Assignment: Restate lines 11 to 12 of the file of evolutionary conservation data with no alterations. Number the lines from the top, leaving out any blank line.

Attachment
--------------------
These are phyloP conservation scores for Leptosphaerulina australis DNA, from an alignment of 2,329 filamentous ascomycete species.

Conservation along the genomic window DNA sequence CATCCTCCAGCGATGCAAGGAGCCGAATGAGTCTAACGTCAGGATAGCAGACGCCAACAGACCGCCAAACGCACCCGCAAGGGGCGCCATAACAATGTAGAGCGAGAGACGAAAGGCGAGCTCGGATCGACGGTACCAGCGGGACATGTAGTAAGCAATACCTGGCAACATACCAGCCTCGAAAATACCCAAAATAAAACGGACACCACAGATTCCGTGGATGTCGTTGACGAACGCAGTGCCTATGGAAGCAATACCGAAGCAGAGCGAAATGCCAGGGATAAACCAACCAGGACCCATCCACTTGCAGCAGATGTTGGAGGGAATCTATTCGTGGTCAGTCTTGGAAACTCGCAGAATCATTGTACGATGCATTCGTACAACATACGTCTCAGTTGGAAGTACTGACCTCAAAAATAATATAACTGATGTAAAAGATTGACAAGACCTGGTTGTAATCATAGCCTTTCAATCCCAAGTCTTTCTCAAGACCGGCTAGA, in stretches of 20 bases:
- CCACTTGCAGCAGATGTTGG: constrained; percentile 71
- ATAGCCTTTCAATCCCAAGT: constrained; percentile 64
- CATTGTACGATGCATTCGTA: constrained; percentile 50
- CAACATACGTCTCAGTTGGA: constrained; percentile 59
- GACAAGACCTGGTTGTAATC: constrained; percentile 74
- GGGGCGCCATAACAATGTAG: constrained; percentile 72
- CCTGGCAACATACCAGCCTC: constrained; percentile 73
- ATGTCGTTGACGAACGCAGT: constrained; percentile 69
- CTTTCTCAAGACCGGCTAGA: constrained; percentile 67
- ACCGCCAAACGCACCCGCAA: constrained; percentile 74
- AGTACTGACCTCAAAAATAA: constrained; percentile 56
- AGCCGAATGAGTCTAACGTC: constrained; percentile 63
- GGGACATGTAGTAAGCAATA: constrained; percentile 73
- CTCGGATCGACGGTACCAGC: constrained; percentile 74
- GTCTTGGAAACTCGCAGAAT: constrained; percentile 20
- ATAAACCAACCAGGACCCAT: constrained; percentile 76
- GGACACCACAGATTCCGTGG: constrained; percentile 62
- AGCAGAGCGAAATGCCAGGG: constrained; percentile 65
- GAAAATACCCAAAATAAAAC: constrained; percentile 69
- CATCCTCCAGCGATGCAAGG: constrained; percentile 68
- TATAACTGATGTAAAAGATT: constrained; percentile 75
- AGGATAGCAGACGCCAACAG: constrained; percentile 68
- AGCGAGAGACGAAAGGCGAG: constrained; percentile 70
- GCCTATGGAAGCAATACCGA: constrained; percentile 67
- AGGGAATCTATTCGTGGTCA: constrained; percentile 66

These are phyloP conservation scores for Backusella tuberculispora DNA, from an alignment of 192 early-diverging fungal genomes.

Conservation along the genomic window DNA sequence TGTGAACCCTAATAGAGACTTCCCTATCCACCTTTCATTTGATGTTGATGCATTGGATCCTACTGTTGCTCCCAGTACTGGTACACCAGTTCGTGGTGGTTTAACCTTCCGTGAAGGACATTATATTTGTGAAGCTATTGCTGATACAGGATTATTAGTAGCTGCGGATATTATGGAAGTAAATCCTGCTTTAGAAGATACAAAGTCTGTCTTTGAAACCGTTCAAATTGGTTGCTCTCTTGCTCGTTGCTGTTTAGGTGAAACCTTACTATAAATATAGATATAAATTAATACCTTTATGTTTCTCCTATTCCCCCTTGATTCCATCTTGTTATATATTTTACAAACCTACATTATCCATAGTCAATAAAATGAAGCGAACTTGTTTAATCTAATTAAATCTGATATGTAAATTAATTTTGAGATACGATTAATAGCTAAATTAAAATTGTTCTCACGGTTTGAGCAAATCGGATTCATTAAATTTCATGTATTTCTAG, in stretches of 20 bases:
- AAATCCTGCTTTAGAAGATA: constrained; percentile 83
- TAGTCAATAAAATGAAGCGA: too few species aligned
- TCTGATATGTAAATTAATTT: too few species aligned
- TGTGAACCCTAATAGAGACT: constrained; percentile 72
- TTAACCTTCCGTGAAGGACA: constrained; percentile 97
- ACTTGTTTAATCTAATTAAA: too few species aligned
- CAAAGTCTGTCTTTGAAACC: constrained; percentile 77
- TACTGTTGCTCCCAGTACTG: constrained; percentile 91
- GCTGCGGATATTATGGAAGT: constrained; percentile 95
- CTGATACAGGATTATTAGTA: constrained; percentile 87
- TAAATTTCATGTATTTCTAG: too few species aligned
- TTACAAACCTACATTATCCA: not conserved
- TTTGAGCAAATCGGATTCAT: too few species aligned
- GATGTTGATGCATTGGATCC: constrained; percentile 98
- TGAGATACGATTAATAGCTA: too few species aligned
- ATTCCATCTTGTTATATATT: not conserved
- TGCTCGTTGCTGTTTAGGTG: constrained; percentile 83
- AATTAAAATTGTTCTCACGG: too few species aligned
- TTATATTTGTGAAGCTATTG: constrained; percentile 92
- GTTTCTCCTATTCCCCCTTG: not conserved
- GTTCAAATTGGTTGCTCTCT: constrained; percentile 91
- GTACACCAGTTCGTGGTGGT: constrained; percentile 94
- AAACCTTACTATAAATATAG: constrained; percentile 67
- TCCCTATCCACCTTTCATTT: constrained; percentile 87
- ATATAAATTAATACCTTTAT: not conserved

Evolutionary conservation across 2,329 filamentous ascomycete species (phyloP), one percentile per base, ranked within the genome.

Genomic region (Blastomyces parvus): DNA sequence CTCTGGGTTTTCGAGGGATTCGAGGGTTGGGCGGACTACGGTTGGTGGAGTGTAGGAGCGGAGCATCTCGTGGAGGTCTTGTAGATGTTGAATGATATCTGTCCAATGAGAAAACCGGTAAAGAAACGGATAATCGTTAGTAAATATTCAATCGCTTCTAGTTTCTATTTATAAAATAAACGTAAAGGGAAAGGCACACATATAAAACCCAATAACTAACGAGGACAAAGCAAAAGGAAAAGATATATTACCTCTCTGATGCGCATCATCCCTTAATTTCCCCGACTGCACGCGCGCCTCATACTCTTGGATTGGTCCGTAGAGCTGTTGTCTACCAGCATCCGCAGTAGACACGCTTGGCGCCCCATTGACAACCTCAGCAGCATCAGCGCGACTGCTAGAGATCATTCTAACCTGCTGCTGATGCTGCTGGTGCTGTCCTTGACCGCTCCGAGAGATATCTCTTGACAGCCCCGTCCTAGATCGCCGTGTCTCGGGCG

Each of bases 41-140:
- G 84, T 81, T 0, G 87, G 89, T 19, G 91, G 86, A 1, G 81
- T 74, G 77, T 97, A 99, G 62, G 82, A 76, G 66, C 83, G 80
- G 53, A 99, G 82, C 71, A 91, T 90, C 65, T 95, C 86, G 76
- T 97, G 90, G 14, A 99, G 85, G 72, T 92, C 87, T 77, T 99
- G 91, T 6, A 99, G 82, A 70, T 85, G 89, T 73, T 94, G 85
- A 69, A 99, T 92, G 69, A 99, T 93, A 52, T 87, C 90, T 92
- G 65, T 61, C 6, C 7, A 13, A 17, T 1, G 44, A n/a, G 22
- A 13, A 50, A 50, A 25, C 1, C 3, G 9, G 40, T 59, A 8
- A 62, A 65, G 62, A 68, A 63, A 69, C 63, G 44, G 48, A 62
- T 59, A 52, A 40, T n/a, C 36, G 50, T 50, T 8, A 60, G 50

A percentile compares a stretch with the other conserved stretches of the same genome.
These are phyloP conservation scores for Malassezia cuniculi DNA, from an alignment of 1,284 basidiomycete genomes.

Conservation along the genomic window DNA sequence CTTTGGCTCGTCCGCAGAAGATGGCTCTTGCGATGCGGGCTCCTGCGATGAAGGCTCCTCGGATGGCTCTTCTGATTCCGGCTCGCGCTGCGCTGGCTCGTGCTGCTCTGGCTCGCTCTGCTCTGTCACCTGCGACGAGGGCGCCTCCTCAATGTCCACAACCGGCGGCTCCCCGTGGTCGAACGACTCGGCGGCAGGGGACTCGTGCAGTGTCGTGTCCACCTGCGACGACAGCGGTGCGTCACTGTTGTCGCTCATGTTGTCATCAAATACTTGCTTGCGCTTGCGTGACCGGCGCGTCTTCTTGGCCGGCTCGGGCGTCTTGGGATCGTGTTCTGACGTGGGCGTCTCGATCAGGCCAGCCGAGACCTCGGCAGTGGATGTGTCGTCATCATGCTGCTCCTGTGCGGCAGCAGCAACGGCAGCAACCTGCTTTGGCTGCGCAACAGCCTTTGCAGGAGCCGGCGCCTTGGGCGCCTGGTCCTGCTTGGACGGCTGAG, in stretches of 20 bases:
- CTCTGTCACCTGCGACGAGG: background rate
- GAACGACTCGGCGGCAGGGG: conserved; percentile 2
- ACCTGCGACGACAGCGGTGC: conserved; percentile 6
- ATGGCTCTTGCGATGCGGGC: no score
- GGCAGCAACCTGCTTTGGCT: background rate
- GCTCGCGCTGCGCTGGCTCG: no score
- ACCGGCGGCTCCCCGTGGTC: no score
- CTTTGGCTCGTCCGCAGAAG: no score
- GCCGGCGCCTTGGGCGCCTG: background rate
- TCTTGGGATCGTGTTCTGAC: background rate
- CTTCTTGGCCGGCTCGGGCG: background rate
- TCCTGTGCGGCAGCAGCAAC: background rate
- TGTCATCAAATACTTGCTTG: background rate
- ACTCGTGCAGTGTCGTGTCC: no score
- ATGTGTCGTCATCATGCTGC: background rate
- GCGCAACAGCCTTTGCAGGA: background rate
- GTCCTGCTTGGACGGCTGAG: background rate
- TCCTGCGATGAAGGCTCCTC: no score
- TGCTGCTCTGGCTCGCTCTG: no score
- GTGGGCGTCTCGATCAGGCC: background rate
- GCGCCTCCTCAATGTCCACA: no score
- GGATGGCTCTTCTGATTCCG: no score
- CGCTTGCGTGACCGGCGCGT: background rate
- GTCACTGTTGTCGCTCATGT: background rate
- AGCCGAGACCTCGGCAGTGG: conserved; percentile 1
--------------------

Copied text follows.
- CTTTCTCAAGACCGGCTAGA: constrained; percentile 67
- ACCGCCAAACGCACCCGCAA: constrained; percentile 74